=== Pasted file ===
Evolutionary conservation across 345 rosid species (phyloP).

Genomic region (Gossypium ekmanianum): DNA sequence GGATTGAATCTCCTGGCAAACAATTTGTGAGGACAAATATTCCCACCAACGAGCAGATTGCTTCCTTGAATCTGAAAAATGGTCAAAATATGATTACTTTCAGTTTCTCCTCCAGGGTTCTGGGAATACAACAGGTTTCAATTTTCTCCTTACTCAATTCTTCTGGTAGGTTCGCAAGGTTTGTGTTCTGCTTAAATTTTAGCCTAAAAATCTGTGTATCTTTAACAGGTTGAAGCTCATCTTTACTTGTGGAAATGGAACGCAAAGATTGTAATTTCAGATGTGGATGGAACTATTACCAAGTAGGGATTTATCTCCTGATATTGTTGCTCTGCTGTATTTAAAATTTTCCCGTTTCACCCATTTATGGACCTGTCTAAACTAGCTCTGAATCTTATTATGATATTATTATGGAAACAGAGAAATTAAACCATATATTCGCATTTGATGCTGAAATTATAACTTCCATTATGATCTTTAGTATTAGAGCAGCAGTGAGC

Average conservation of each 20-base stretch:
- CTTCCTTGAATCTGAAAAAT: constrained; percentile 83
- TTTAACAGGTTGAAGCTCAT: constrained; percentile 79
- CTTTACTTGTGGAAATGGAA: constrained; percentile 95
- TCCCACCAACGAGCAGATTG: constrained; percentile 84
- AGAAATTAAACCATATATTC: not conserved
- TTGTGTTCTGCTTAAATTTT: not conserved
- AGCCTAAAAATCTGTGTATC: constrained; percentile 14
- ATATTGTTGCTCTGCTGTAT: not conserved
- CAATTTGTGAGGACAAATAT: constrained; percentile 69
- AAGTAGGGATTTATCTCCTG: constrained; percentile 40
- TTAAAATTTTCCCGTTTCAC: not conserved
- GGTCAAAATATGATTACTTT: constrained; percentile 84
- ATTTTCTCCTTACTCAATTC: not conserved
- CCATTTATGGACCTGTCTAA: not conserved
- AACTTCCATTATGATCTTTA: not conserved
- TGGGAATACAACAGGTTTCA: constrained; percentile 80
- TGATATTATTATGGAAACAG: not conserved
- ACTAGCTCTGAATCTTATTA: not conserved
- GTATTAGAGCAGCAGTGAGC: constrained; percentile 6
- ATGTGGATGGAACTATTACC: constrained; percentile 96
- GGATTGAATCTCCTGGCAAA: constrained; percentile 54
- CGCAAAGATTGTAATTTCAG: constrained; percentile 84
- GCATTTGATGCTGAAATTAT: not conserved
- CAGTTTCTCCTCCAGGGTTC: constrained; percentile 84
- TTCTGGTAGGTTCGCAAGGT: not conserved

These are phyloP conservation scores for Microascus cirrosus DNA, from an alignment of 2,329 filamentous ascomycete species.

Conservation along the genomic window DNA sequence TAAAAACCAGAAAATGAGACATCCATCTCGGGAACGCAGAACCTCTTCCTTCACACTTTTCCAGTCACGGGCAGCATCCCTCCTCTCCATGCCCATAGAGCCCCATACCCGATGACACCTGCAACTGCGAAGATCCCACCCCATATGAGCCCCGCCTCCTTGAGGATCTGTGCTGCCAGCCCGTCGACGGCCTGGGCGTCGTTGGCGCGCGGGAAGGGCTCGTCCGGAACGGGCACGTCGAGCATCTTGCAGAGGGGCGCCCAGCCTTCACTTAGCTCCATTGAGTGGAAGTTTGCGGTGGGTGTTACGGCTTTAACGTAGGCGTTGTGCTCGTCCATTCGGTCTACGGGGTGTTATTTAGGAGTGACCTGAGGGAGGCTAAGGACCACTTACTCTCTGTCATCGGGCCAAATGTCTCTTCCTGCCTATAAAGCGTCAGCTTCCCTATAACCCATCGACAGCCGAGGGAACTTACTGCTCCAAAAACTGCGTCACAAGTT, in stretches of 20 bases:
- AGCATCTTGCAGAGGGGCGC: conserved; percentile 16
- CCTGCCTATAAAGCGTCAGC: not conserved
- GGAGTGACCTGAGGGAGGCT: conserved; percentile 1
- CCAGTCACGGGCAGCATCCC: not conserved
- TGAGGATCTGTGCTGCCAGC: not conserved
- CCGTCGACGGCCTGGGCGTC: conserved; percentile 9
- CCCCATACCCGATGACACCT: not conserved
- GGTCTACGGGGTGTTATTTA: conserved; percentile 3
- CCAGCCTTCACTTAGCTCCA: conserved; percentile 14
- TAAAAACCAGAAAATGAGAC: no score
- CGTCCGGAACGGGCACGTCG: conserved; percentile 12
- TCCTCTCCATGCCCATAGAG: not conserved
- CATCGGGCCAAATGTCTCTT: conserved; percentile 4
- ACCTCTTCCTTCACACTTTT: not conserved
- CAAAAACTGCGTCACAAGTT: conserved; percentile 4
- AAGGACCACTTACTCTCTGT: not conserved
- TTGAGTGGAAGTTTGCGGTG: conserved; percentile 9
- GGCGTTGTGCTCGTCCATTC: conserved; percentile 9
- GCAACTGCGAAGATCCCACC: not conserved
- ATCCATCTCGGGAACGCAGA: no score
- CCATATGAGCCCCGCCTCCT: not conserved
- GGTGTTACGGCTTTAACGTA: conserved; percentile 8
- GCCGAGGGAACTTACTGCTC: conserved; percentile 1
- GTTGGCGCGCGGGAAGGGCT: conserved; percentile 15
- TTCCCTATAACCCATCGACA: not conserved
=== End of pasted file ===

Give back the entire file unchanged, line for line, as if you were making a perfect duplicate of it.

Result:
Evolutionary conservation across 345 rosid species (phyloP).

Genomic region (Gossypium ekmanianum): DNA sequence GGATTGAATCTCCTGGCAAACAATTTGTGAGGACAAATATTCCCACCAACGAGCAGATTGCTTCCTTGAATCTGAAAAATGGTCAAAATATGATTACTTTCAGTTTCTCCTCCAGGGTTCTGGGAATACAACAGGTTTCAATTTTCTCCTTACTCAATTCTTCTGGTAGGTTCGCAAGGTTTGTGTTCTGCTTAAATTTTAGCCTAAAAATCTGTGTATCTTTAACAGGTTGAAGCTCATCTTTACTTGTGGAAATGGAACGCAAAGATTGTAATTTCAGATGTGGATGGAACTATTACCAAGTAGGGATTTATCTCCTGATATTGTTGCTCTGCTGTATTTAAAATTTTCCCGTTTCACCCATTTATGGACCTGTCTAAACTAGCTCTGAATCTTATTATGATATTATTATGGAAACAGAGAAATTAAACCATATATTCGCATTTGATGCTGAAATTATAACTTCCATTATGATCTTTAGTATTAGAGCAGCAGTGAGC

Average conservation of each 20-base stretch:
- CTTCCTTGAATCTGAAAAAT: constrained; percentile 83
- TTTAACAGGTTGAAGCTCAT: constrained; percentile 79
- CTTTACTTGTGGAAATGGAA: constrained; percentile 95
- TCCCACCAACGAGCAGATTG: constrained; percentile 84
- AGAAATTAAACCATATATTC: not conserved
- TTGTGTTCTGCTTAAATTTT: not conserved
- AGCCTAAAAATCTGTGTATC: constrained; percentile 14
- ATATTGTTGCTCTGCTGTAT: not conserved
- CAATTTGTGAGGACAAATAT: constrained; percentile 69
- AAGTAGGGATTTATCTCCTG: constrained; percentile 40
- TTAAAATTTTCCCGTTTCAC: not conserved
- GGTCAAAATATGATTACTTT: constrained; percentile 84
- ATTTTCTCCTTACTCAATTC: not conserved
- CCATTTATGGACCTGTCTAA: not conserved
- AACTTCCATTATGATCTTTA: not conserved
- TGGGAATACAACAGGTTTCA: constrained; percentile 80
- TGATATTATTATGGAAACAG: not conserved
- ACTAGCTCTGAATCTTATTA: not conserved
- GTATTAGAGCAGCAGTGAGC: constrained; percentile 6
- ATGTGGATGGAACTATTACC: constrained; percentile 96
- GGATTGAATCTCCTGGCAAA: constrained; percentile 54
- CGCAAAGATTGTAATTTCAG: constrained; percentile 84
- GCATTTGATGCTGAAATTAT: not conserved
- CAGTTTCTCCTCCAGGGTTC: constrained; percentile 84
- TTCTGGTAGGTTCGCAAGGT: not conserved

These are phyloP conservation scores for Microascus cirrosus DNA, from an alignment of 2,329 filamentous ascomycete species.

Conservation along the genomic window DNA sequence TAAAAACCAGAAAATGAGACATCCATCTCGGGAACGCAGAACCTCTTCCTTCACACTTTTCCAGTCACGGGCAGCATCCCTCCTCTCCATGCCCATAGAGCCCCATACCCGATGACACCTGCAACTGCGAAGATCCCACCCCATATGAGCCCCGCCTCCTTGAGGATCTGTGCTGCCAGCCCGTCGACGGCCTGGGCGTCGTTGGCGCGCGGGAAGGGCTCGTCCGGAACGGGCACGTCGAGCATCTTGCAGAGGGGCGCCCAGCCTTCACTTAGCTCCATTGAGTGGAAGTTTGCGGTGGGTGTTACGGCTTTAACGTAGGCGTTGTGCTCGTCCATTCGGTCTACGGGGTGTTATTTAGGAGTGACCTGAGGGAGGCTAAGGACCACTTACTCTCTGTCATCGGGCCAAATGTCTCTTCCTGCCTATAAAGCGTCAGCTTCCCTATAACCCATCGACAGCCGAGGGAACTTACTGCTCCAAAAACTGCGTCACAAGTT, in stretches of 20 bases:
- AGCATCTTGCAGAGGGGCGC: conserved; percentile 16
- CCTGCCTATAAAGCGTCAGC: not conserved
- GGAGTGACCTGAGGGAGGCT: conserved; percentile 1
- CCAGTCACGGGCAGCATCCC: not conserved
- TGAGGATCTGTGCTGCCAGC: not conserved
- CCGTCGACGGCCTGGGCGTC: conserved; percentile 9
- CCCCATACCCGATGACACCT: not conserved
- GGTCTACGGGGTGTTATTTA: conserved; percentile 3
- CCAGCCTTCACTTAGCTCCA: conserved; percentile 14
- TAAAAACCAGAAAATGAGAC: no score
- CGTCCGGAACGGGCACGTCG: conserved; percentile 12
- TCCTCTCCATGCCCATAGAG: not conserved
- CATCGGGCCAAATGTCTCTT: conserved; percentile 4
- ACCTCTTCCTTCACACTTTT: not conserved
- CAAAAACTGCGTCACAAGTT: conserved; percentile 4
- AAGGACCACTTACTCTCTGT: not conserved
- TTGAGTGGAAGTTTGCGGTG: conserved; percentile 9
- GGCGTTGTGCTCGTCCATTC: conserved; percentile 9
- GCAACTGCGAAGATCCCACC: not conserved
- ATCCATCTCGGGAACGCAGA: no score
- CCATATGAGCCCCGCCTCCT: not conserved
- GGTGTTACGGCTTTAACGTA: conserved; percentile 8
- GCCGAGGGAACTTACTGCTC: conserved; percentile 1
- GTTGGCGCGCGGGAAGGGCT: conserved; percentile 15
- TTCCCTATAACCCATCGACA: not conserved